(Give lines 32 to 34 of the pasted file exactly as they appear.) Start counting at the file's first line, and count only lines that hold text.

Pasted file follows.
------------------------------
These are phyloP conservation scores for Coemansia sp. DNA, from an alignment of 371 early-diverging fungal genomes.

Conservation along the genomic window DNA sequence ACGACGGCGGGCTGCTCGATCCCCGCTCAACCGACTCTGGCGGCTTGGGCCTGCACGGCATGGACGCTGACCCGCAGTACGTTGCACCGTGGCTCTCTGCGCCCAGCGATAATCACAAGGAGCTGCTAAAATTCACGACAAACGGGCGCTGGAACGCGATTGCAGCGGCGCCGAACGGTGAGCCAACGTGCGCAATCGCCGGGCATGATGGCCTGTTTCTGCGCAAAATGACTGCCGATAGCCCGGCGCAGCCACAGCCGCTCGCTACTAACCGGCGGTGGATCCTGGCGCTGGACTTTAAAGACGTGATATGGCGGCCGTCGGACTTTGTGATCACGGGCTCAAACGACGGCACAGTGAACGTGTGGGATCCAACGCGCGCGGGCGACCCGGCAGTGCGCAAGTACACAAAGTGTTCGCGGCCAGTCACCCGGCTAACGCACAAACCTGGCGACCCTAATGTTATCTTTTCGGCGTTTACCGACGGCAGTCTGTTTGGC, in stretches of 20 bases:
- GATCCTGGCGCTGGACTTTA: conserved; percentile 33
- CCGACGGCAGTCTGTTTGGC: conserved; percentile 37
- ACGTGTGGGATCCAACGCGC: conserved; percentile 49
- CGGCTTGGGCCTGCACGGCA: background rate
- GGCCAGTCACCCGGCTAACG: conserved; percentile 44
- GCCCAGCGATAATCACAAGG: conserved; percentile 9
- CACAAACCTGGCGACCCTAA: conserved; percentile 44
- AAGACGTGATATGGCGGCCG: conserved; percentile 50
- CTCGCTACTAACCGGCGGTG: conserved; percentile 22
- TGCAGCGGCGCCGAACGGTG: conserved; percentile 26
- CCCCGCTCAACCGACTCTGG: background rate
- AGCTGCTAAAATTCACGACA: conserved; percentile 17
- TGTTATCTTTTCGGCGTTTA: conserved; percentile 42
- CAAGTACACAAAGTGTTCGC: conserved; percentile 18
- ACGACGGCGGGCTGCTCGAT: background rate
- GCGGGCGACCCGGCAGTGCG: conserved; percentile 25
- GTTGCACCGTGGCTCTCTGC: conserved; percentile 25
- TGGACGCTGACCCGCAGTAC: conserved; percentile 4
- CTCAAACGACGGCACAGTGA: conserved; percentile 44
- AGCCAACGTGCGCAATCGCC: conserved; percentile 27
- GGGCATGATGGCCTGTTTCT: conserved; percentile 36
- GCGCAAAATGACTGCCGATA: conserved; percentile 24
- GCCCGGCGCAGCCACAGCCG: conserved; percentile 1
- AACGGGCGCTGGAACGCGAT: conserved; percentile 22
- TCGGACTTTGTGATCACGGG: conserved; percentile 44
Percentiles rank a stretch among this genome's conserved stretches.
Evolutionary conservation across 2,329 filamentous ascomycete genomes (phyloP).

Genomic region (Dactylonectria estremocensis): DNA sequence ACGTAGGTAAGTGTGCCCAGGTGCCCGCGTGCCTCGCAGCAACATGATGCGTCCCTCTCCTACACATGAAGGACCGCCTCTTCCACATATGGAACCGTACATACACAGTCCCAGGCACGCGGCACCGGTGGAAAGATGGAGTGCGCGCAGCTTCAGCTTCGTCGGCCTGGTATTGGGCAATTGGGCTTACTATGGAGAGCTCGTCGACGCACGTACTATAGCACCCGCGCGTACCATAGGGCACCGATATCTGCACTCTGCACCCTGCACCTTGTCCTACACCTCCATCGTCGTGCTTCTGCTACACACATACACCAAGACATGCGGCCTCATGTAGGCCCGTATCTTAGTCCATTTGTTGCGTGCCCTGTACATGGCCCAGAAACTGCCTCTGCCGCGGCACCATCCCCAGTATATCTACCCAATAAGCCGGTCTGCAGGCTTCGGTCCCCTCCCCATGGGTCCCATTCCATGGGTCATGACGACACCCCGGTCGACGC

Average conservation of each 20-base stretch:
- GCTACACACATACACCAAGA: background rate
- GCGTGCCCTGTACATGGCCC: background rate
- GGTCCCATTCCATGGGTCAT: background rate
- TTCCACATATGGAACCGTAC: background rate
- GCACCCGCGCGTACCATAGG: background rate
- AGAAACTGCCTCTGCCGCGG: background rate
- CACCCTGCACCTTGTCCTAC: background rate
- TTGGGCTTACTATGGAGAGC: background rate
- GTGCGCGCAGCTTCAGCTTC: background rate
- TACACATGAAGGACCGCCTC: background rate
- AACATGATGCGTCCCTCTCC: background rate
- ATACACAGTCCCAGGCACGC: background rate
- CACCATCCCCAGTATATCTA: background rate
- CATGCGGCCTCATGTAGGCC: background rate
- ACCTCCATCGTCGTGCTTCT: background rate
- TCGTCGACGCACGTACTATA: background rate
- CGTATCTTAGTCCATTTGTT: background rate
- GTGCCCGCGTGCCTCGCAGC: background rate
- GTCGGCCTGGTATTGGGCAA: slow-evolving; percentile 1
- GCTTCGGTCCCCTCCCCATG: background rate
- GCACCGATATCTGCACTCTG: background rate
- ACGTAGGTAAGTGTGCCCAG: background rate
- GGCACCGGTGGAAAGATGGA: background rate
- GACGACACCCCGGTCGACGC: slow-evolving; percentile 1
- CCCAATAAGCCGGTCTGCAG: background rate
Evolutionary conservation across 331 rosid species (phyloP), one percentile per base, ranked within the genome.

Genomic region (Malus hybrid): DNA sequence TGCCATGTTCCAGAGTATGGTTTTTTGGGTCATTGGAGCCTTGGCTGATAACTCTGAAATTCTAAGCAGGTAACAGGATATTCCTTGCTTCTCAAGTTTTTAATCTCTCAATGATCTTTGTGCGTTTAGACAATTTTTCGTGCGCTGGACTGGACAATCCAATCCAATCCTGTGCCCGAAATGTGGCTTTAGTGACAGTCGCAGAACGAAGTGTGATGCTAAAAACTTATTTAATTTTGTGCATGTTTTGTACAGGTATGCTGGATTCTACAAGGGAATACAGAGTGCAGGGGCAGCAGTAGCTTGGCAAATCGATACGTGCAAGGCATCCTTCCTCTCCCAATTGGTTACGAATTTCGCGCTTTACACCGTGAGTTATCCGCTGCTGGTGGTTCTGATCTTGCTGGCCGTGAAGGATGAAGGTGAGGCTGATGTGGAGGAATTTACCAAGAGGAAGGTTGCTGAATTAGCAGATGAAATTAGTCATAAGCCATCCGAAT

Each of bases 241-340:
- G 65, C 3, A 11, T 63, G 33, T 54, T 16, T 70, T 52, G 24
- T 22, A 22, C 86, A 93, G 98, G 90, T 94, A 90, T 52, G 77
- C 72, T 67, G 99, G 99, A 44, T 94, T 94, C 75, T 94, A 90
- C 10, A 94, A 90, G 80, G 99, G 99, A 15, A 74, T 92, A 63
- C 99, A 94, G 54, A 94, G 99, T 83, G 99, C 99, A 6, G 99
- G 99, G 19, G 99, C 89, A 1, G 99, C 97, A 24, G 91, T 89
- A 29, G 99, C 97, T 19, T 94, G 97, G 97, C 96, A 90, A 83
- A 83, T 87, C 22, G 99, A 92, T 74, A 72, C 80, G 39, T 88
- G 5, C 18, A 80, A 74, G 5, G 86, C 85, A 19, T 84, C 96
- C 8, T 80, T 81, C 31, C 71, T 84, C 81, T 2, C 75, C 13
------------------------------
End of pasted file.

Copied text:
- GCTACACACATACACCAAGA: background rate
- GCGTGCCCTGTACATGGCCC: background rate
- GGTCCCATTCCATGGGTCAT: background rate